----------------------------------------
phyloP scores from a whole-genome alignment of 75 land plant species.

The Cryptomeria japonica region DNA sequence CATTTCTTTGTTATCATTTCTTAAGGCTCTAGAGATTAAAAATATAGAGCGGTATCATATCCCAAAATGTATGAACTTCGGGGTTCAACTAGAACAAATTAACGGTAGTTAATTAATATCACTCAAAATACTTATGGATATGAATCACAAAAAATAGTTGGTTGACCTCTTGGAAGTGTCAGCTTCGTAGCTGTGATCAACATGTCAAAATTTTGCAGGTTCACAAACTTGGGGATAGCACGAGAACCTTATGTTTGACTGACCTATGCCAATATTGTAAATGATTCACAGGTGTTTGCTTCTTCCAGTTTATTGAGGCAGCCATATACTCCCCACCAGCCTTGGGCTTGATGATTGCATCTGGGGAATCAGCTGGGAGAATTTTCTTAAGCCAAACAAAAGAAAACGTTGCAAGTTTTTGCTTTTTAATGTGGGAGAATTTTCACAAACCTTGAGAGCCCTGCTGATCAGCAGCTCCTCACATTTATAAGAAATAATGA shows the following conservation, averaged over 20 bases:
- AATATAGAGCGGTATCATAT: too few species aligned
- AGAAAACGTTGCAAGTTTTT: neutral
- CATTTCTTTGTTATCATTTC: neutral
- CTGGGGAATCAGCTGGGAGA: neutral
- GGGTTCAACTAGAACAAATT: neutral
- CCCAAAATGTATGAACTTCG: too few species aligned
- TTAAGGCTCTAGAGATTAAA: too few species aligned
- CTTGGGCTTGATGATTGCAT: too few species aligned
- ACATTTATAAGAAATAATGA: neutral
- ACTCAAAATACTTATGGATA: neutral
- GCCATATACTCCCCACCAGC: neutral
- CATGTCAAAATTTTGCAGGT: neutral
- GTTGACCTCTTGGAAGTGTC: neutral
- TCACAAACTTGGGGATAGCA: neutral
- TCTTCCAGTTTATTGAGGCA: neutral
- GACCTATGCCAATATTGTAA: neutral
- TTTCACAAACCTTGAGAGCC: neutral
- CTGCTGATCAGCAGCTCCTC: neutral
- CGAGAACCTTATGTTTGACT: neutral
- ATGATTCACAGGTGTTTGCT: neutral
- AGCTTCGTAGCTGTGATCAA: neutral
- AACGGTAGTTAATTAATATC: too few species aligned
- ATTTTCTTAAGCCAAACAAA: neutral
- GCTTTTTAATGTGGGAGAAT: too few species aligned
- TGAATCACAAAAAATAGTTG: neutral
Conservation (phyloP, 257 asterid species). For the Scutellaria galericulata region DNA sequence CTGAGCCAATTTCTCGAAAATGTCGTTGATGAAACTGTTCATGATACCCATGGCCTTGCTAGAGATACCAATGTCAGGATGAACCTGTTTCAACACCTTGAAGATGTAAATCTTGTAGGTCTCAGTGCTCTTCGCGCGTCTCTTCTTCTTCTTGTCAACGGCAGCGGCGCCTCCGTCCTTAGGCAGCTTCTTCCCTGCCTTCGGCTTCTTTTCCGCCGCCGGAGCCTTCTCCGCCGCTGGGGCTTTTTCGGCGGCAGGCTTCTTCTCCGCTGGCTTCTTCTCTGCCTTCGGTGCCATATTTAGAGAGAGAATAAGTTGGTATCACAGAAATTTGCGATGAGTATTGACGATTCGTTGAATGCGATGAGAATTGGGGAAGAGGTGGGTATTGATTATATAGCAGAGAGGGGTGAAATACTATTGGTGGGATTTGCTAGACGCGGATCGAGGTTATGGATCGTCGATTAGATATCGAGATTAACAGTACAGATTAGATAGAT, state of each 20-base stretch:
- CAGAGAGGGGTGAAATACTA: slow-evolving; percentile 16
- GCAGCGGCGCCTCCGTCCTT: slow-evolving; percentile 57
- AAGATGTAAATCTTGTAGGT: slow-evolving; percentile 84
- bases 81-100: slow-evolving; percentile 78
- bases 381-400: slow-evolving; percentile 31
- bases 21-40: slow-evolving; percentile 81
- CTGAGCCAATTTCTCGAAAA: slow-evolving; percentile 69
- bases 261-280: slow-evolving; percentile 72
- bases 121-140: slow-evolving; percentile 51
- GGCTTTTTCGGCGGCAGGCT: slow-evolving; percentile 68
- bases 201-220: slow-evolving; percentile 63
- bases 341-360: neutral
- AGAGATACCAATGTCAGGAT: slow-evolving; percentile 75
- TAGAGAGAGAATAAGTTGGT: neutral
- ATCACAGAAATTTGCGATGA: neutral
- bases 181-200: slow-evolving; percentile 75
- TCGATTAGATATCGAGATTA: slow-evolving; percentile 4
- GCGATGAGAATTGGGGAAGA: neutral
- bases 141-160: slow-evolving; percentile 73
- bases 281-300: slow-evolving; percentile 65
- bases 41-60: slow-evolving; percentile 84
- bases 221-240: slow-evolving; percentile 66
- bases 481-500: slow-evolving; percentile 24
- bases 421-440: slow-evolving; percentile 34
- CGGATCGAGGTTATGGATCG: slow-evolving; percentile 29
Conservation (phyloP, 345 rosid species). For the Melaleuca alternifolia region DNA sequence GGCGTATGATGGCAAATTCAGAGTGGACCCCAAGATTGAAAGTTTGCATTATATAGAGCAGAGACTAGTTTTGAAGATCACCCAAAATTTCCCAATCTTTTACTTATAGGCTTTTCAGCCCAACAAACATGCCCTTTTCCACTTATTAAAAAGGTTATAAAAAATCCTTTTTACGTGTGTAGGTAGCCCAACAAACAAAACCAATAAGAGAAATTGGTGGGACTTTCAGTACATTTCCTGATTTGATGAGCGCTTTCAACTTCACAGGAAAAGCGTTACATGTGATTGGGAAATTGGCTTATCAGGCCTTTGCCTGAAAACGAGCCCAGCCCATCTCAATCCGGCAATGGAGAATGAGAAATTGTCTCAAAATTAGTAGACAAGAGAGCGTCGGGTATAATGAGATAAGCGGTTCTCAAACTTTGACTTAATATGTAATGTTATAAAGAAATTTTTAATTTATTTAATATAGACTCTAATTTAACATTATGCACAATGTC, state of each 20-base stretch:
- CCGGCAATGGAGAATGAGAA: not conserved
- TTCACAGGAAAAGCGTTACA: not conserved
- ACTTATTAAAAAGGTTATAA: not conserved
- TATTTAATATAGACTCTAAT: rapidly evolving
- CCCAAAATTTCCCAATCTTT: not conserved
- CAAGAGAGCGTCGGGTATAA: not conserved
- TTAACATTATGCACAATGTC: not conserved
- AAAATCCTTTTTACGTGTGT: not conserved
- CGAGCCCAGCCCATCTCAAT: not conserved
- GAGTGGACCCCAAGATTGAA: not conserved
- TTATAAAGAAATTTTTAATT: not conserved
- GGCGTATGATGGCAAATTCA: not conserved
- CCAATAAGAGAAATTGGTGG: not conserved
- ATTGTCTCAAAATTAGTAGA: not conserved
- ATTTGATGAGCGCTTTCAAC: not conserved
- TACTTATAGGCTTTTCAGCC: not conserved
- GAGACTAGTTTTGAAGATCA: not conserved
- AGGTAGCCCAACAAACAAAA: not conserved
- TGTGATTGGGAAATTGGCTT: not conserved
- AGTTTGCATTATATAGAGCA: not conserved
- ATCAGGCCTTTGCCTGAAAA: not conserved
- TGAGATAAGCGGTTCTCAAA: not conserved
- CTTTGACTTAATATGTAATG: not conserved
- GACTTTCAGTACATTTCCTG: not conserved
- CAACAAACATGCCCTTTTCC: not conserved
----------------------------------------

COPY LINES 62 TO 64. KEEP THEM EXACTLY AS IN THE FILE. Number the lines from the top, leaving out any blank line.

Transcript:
- AAAATCCTTTTTACGTGTGT: not conserved
- CGAGCCCAGCCCATCTCAAT: not conserved
- GAGTGGACCCCAAGATTGAA: not conserved